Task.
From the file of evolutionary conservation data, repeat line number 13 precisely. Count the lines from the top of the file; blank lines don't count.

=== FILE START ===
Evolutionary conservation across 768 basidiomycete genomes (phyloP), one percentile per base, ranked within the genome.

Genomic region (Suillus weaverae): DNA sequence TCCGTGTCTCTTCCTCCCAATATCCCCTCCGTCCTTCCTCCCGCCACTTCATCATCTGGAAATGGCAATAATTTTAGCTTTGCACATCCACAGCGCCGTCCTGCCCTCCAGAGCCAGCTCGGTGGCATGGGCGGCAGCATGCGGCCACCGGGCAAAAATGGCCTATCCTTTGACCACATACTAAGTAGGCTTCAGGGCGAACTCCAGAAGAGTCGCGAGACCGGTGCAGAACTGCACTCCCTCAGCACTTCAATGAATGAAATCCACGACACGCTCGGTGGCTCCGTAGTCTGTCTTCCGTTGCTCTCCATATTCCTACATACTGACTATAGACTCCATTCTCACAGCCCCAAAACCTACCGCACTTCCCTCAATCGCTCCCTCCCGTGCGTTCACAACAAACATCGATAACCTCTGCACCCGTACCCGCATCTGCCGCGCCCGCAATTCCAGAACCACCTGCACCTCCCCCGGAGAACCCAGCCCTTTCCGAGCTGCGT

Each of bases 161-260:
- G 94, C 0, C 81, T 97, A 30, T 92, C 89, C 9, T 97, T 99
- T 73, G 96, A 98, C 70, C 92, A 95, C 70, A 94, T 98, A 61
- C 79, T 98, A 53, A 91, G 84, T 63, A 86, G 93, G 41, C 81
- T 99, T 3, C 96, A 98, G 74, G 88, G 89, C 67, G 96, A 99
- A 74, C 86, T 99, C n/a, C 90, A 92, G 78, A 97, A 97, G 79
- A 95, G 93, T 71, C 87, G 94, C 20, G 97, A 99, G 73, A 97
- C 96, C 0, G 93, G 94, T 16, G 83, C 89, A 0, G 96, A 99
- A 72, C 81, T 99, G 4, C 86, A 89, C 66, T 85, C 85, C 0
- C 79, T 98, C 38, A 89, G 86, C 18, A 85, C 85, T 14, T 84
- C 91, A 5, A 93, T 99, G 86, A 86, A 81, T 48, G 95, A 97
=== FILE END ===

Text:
- C 91, A 5, A 93, T 99, G 86, A 86, A 81, T 48, G 95, A 97